Synaru, a member of IBT’s Altai translation team, recently visited IBT Moscow office and shared her joy with us: she had just defended her Master’s thesis in theology on the topic of Bible translation into Altai. However, the time to relax and celebrate was very short: Synaru was now facing her next challenge – to revise the Altai NT Epistles so that they would be more easily understood by Altai believers.
Synaru’s university education was in philology (language and literature studies), and as already mentioned above, her graduate studies were in theology. But what a long path she had to tread to attain her degrees! “I was born in the mountains and grew up in a shepherd’s family,” she started her story. “Our settlement on the Kazakh-Mongolian border was the most remote village from the capital in Gorno-Altaisk and therefore the furthest from civilization in the entire Republic of Altai...
Several speakers of Tuvan, Altai, and Gagauz took part in a webinar on the production of Scripture-based media from July 7 to 11. The webinar focused on practical skills, such as how to use Vegas Movie Studio and Photoshop.
The Institute for Bible Translation has recently published Bible Stories in the Altai language. Earlier publications in this language include the 1910 edition of the Four Gospels (reprinted by IBT in 1975); the Gospel of Mark (1996); Jesus, Friend of Children (1997); the Gospel of Luke and Acts (1999); the Children's Bible (2002); the New Testament (2003); and the New Testament (2nd edition, bilingual, 2017).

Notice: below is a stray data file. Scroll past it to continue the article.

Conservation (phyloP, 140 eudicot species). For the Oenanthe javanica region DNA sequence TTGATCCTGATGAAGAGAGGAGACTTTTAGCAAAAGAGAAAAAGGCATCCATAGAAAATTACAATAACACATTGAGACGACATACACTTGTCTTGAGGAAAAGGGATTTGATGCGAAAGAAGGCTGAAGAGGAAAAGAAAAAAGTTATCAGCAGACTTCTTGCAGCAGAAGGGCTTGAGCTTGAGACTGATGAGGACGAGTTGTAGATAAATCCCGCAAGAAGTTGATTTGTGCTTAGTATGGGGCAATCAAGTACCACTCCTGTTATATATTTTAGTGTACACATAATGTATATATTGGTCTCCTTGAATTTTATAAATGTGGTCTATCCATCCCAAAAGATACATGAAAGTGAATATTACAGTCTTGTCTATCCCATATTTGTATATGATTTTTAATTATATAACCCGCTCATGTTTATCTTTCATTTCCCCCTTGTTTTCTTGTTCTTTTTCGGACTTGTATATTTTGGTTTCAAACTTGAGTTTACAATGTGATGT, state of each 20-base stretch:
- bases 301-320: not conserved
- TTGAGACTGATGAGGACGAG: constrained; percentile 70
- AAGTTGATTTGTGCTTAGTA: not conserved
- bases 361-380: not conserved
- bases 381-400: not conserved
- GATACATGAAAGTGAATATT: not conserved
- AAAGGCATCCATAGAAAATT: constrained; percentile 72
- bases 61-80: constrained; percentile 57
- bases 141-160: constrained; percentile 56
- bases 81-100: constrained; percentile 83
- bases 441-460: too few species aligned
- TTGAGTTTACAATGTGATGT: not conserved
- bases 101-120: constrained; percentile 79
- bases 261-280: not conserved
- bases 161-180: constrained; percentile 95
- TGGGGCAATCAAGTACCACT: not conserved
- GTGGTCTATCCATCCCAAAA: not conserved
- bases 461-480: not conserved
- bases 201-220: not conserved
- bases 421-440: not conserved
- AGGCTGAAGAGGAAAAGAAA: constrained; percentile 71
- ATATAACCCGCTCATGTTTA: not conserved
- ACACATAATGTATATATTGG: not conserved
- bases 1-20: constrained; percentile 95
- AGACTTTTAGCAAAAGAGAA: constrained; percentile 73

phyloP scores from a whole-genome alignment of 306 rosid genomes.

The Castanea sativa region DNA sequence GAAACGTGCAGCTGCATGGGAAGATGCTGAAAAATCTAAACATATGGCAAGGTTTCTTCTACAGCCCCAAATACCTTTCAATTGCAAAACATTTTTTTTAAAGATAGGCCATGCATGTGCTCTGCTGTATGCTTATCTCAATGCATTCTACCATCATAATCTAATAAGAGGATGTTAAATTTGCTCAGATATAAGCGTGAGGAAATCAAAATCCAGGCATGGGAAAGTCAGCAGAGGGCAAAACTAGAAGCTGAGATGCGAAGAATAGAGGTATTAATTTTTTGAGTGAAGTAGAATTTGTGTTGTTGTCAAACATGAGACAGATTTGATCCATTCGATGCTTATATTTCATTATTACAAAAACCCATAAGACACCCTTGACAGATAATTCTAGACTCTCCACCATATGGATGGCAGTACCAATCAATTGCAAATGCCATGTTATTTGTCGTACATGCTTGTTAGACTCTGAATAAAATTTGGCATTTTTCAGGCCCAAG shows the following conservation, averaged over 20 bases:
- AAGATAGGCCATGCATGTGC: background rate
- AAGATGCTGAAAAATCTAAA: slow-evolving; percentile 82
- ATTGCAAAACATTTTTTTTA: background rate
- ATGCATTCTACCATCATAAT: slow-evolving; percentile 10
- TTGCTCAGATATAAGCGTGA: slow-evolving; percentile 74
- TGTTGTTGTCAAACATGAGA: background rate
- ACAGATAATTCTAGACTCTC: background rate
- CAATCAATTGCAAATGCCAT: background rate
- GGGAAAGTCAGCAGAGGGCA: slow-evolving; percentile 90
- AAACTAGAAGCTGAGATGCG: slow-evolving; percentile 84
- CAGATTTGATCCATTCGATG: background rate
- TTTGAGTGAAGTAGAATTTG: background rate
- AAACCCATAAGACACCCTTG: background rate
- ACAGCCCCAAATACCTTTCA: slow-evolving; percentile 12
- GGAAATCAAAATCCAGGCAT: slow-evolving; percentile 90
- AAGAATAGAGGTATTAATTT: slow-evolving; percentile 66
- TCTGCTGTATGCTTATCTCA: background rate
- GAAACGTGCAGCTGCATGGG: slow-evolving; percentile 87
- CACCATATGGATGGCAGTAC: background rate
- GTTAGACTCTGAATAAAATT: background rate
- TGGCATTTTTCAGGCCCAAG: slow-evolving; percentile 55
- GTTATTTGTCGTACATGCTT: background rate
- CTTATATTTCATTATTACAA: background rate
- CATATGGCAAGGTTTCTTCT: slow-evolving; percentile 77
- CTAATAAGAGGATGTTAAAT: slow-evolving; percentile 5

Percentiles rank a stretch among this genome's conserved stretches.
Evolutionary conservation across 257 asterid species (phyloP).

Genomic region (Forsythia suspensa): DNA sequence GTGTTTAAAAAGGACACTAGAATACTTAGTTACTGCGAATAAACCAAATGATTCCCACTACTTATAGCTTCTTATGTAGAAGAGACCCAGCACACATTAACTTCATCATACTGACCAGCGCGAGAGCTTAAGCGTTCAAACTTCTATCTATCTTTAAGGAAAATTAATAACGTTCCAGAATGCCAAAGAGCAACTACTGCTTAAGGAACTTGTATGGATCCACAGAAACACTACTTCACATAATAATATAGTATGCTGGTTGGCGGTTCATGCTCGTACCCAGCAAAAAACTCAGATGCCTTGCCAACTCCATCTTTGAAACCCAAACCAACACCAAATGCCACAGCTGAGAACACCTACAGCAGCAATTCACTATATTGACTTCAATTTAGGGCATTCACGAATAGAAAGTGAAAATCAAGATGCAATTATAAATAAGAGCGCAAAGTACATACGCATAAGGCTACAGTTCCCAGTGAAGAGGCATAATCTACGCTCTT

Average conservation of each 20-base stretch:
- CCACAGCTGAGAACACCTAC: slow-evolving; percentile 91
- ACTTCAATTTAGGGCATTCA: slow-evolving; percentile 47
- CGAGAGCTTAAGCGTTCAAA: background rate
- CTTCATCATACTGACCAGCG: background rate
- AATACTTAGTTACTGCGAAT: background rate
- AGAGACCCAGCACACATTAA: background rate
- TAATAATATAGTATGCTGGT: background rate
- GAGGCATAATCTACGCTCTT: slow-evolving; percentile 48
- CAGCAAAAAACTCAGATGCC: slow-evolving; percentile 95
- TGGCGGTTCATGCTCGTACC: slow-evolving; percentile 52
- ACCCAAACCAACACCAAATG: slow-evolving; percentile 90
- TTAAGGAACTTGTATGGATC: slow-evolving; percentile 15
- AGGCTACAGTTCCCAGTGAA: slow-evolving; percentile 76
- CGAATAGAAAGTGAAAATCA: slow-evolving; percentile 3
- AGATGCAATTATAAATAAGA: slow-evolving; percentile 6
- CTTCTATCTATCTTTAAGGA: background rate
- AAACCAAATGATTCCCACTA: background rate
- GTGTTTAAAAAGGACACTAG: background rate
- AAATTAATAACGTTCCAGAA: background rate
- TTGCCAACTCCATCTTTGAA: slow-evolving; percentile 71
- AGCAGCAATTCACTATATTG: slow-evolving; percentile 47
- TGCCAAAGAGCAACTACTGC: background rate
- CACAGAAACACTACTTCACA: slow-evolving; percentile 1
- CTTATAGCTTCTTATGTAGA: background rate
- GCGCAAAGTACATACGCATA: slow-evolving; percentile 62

In order to help Altai readers access Bible Stories, the Institute has also produced an audio recording of the text, which in the near future will be available for download in the audio section of the IBT website. One can already find the PDF version of the book in the electronic publications section. An Android application with this illustrated book, as well as the audio recording and a parallel Russian text, is also being developed.
IBT has published the second edition of the Altai New Testament, fourteen years after the first edition was released (2003). Altai is a Turkic language spoken by about 57,000 people primarily in south Siberia. In response to requests from readers over the past decade, this edition remains a meaning-based translation and has been thoroughly edited to replace many archaic expressions and to simplify overly complex “Biblical style,” thereby achieving greater naturalness and clarity.
In Altai historical epics, we frequently come across the following plot: people who have been enslaved and are being driven into a foreign land hang a cradle with a baby on a tree branch in the hope that someone will find and raise their child. Does this sound similar to a well-known story from the Bible?